University Fined After Students Nearly Die In Botched Caffeine Study

Northumbria University admitted breaching health and safety law and was fined £400,000Owen Humphreys  PA Wire

Alex Rossetta and Luke Parkin, both studying sports science, had volunteered for a study measuring the effects of caffeine on exercise early in 2015.

Two students nearly died and suffered months of side effects after bungling science technicians gave them enough caffeine for 300 cups of coffee.

"It was 100 times the dosage they should have been given", Prosecutor Adam Farrer told a Newcastle Crown Court on Monday. However, there was a calculation error that meant they were given 30g as opposed to 0.3g which is the equivalent of 300 cups of coffee. They immediately suffered side effects, including dizziness, blurred vision, shaking and a rapid heartbeat, resulting in them being admitted to intensive care for several days where they underwent dialysis. In past experiments, caffeine was administered through tablets but the university has since switched to powder of a much higher concentrate.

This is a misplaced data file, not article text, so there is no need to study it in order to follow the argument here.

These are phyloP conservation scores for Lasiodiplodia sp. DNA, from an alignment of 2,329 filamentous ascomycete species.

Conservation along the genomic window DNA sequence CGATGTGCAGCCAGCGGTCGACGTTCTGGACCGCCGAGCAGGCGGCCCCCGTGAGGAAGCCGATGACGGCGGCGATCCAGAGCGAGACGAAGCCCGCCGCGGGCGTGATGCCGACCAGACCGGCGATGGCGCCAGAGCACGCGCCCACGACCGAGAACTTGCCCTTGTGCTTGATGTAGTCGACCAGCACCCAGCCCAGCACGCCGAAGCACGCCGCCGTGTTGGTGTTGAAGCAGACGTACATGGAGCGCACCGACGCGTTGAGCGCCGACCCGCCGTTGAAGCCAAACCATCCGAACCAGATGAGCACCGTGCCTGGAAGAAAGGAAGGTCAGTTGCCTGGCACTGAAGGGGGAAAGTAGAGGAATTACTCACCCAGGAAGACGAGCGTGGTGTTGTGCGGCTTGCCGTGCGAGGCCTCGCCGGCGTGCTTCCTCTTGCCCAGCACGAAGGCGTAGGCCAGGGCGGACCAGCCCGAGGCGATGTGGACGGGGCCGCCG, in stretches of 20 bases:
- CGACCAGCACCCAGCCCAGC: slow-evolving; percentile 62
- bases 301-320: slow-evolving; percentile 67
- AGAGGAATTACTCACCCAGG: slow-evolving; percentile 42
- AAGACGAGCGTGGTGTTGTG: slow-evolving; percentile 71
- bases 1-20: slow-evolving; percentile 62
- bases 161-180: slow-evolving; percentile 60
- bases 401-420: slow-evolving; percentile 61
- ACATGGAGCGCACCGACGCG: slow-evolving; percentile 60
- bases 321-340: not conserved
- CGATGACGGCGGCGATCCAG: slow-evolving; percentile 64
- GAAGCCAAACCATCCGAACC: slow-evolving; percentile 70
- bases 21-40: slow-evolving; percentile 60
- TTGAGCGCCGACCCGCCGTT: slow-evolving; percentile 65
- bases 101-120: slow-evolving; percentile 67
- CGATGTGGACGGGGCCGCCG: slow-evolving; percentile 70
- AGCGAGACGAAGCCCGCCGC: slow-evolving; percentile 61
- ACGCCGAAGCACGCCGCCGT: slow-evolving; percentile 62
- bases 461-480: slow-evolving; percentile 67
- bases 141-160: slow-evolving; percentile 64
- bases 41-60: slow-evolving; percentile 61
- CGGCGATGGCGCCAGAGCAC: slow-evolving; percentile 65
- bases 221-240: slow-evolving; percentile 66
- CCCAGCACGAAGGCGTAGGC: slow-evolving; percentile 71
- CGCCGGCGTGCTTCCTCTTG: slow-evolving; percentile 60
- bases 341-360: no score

He said: "The staff were not experienced or competent enough and they had never done it on their own before". The measurement went wrong when it was carried out on a mobile phone, but the decimal point was put in the wrong place. Parkin was treated for two days in intensive care and lost 22 pounds, Telegraph reported. Both were sportsmen and fit young men. In awarding the fine, the judge also said there was insufficient oversight on the part of the university to correct the mistake.

'The university took no steps to make sure the staff knew how to do it'.

Some people drink five or six cups of coffee a day.

Luke Parkin spent two days in intensive care after he was given a quanity of caffeine equivalent to 300 cups of coffee
Luke Parkin spent two days in intensive care after he was given a quanity of caffeine equivalent to 300 cups of coffee

He said: "Both were sportsmen and fit young men".

Northumbria University, which had no proper risk assessment for the experiment in place, admitted a breaches of health and safety rules.

Defence counsel Peter Smith said: "The university and all those involved are deeply and genuinely sorry for the breach in this case".

'The university community is a close one and they wish to emphasise that they take the welfare of their students and staff seriously'.

"This was an isolated incident", the statement said.

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